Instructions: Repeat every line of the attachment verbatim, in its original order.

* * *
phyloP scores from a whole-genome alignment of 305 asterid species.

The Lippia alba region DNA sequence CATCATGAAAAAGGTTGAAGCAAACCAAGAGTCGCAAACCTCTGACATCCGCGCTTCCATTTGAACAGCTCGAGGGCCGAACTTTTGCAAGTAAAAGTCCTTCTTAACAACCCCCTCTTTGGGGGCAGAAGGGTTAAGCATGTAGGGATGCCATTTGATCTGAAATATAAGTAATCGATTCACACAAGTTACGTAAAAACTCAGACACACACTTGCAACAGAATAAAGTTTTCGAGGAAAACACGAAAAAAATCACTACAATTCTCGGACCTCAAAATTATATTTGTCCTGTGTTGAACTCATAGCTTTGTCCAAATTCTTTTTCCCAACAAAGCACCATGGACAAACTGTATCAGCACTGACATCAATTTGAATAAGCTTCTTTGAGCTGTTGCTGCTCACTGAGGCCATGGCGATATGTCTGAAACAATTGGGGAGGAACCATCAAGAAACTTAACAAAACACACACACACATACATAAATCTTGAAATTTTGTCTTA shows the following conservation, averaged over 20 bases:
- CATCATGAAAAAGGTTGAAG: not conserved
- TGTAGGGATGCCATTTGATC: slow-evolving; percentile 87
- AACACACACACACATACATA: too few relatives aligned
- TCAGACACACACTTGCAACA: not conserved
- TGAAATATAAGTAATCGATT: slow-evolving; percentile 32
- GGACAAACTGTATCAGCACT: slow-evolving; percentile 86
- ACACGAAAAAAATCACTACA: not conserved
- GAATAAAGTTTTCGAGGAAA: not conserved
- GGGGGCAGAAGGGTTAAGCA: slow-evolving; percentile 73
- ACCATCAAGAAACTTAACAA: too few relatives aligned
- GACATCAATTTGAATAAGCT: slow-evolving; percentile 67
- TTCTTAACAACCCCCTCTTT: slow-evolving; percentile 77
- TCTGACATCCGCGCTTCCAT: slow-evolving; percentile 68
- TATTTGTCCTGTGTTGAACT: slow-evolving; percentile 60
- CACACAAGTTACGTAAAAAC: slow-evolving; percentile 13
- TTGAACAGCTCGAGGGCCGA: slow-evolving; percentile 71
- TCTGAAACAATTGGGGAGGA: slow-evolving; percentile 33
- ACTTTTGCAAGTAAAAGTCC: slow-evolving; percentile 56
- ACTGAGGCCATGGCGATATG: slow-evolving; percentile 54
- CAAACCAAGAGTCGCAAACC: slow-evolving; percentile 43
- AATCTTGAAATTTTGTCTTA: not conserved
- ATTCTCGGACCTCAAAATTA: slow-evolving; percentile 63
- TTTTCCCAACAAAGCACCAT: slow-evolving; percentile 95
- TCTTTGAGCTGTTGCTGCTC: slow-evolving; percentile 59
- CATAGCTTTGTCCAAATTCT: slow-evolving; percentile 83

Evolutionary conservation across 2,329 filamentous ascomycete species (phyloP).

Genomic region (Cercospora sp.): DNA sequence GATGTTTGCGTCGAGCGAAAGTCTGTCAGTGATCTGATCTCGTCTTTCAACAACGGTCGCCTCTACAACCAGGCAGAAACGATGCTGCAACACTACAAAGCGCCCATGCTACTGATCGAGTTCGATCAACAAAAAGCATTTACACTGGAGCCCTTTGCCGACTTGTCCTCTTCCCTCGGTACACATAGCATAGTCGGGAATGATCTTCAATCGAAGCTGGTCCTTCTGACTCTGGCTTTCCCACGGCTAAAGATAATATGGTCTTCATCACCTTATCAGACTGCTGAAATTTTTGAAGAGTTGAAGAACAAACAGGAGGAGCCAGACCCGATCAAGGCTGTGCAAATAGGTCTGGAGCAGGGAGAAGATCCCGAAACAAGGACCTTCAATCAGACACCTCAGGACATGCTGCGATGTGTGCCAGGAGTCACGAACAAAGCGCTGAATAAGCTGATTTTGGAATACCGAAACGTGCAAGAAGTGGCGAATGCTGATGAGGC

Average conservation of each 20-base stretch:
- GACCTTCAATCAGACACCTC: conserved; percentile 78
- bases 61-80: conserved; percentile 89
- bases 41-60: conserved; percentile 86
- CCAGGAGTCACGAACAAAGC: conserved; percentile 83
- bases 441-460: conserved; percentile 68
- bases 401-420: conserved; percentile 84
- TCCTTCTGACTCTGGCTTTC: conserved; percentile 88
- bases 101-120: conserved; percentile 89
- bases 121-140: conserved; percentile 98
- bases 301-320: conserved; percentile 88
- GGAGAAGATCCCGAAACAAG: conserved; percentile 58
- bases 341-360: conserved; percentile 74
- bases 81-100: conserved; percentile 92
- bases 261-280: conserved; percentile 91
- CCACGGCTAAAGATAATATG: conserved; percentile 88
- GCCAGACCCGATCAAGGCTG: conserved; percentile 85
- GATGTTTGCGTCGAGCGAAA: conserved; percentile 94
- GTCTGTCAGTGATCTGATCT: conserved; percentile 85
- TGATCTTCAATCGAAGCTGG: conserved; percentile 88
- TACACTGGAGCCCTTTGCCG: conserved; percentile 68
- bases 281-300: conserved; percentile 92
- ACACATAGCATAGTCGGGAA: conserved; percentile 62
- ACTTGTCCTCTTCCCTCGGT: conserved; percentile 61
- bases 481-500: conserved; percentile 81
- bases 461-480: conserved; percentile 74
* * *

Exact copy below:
phyloP scores from a whole-genome alignment of 305 asterid species.

The Lippia alba region DNA sequence CATCATGAAAAAGGTTGAAGCAAACCAAGAGTCGCAAACCTCTGACATCCGCGCTTCCATTTGAACAGCTCGAGGGCCGAACTTTTGCAAGTAAAAGTCCTTCTTAACAACCCCCTCTTTGGGGGCAGAAGGGTTAAGCATGTAGGGATGCCATTTGATCTGAAATATAAGTAATCGATTCACACAAGTTACGTAAAAACTCAGACACACACTTGCAACAGAATAAAGTTTTCGAGGAAAACACGAAAAAAATCACTACAATTCTCGGACCTCAAAATTATATTTGTCCTGTGTTGAACTCATAGCTTTGTCCAAATTCTTTTTCCCAACAAAGCACCATGGACAAACTGTATCAGCACTGACATCAATTTGAATAAGCTTCTTTGAGCTGTTGCTGCTCACTGAGGCCATGGCGATATGTCTGAAACAATTGGGGAGGAACCATCAAGAAACTTAACAAAACACACACACACATACATAAATCTTGAAATTTTGTCTTA shows the following conservation, averaged over 20 bases:
- CATCATGAAAAAGGTTGAAG: not conserved
- TGTAGGGATGCCATTTGATC: slow-evolving; percentile 87
- AACACACACACACATACATA: too few relatives aligned
- TCAGACACACACTTGCAACA: not conserved
- TGAAATATAAGTAATCGATT: slow-evolving; percentile 32
- GGACAAACTGTATCAGCACT: slow-evolving; percentile 86
- ACACGAAAAAAATCACTACA: not conserved
- GAATAAAGTTTTCGAGGAAA: not conserved
- GGGGGCAGAAGGGTTAAGCA: slow-evolving; percentile 73
- ACCATCAAGAAACTTAACAA: too few relatives aligned
- GACATCAATTTGAATAAGCT: slow-evolving; percentile 67
- TTCTTAACAACCCCCTCTTT: slow-evolving; percentile 77
- TCTGACATCCGCGCTTCCAT: slow-evolving; percentile 68
- TATTTGTCCTGTGTTGAACT: slow-evolving; percentile 60
- CACACAAGTTACGTAAAAAC: slow-evolving; percentile 13
- TTGAACAGCTCGAGGGCCGA: slow-evolving; percentile 71
- TCTGAAACAATTGGGGAGGA: slow-evolving; percentile 33
- ACTTTTGCAAGTAAAAGTCC: slow-evolving; percentile 56
- ACTGAGGCCATGGCGATATG: slow-evolving; percentile 54
- CAAACCAAGAGTCGCAAACC: slow-evolving; percentile 43
- AATCTTGAAATTTTGTCTTA: not conserved
- ATTCTCGGACCTCAAAATTA: slow-evolving; percentile 63
- TTTTCCCAACAAAGCACCAT: slow-evolving; percentile 95
- TCTTTGAGCTGTTGCTGCTC: slow-evolving; percentile 59
- CATAGCTTTGTCCAAATTCT: slow-evolving; percentile 83

Evolutionary conservation across 2,329 filamentous ascomycete species (phyloP).

Genomic region (Cercospora sp.): DNA sequence GATGTTTGCGTCGAGCGAAAGTCTGTCAGTGATCTGATCTCGTCTTTCAACAACGGTCGCCTCTACAACCAGGCAGAAACGATGCTGCAACACTACAAAGCGCCCATGCTACTGATCGAGTTCGATCAACAAAAAGCATTTACACTGGAGCCCTTTGCCGACTTGTCCTCTTCCCTCGGTACACATAGCATAGTCGGGAATGATCTTCAATCGAAGCTGGTCCTTCTGACTCTGGCTTTCCCACGGCTAAAGATAATATGGTCTTCATCACCTTATCAGACTGCTGAAATTTTTGAAGAGTTGAAGAACAAACAGGAGGAGCCAGACCCGATCAAGGCTGTGCAAATAGGTCTGGAGCAGGGAGAAGATCCCGAAACAAGGACCTTCAATCAGACACCTCAGGACATGCTGCGATGTGTGCCAGGAGTCACGAACAAAGCGCTGAATAAGCTGATTTTGGAATACCGAAACGTGCAAGAAGTGGCGAATGCTGATGAGGC

Average conservation of each 20-base stretch:
- GACCTTCAATCAGACACCTC: conserved; percentile 78
- bases 61-80: conserved; percentile 89
- bases 41-60: conserved; percentile 86
- CCAGGAGTCACGAACAAAGC: conserved; percentile 83
- bases 441-460: conserved; percentile 68
- bases 401-420: conserved; percentile 84
- TCCTTCTGACTCTGGCTTTC: conserved; percentile 88
- bases 101-120: conserved; percentile 89
- bases 121-140: conserved; percentile 98
- bases 301-320: conserved; percentile 88
- GGAGAAGATCCCGAAACAAG: conserved; percentile 58
- bases 341-360: conserved; percentile 74
- bases 81-100: conserved; percentile 92
- bases 261-280: conserved; percentile 91
- CCACGGCTAAAGATAATATG: conserved; percentile 88
- GCCAGACCCGATCAAGGCTG: conserved; percentile 85
- GATGTTTGCGTCGAGCGAAA: conserved; percentile 94
- GTCTGTCAGTGATCTGATCT: conserved; percentile 85
- TGATCTTCAATCGAAGCTGG: conserved; percentile 88
- TACACTGGAGCCCTTTGCCG: conserved; percentile 68
- bases 281-300: conserved; percentile 92
- ACACATAGCATAGTCGGGAA: conserved; percentile 62
- ACTTGTCCTCTTCCCTCGGT: conserved; percentile 61
- bases 481-500: conserved; percentile 81
- bases 461-480: conserved; percentile 74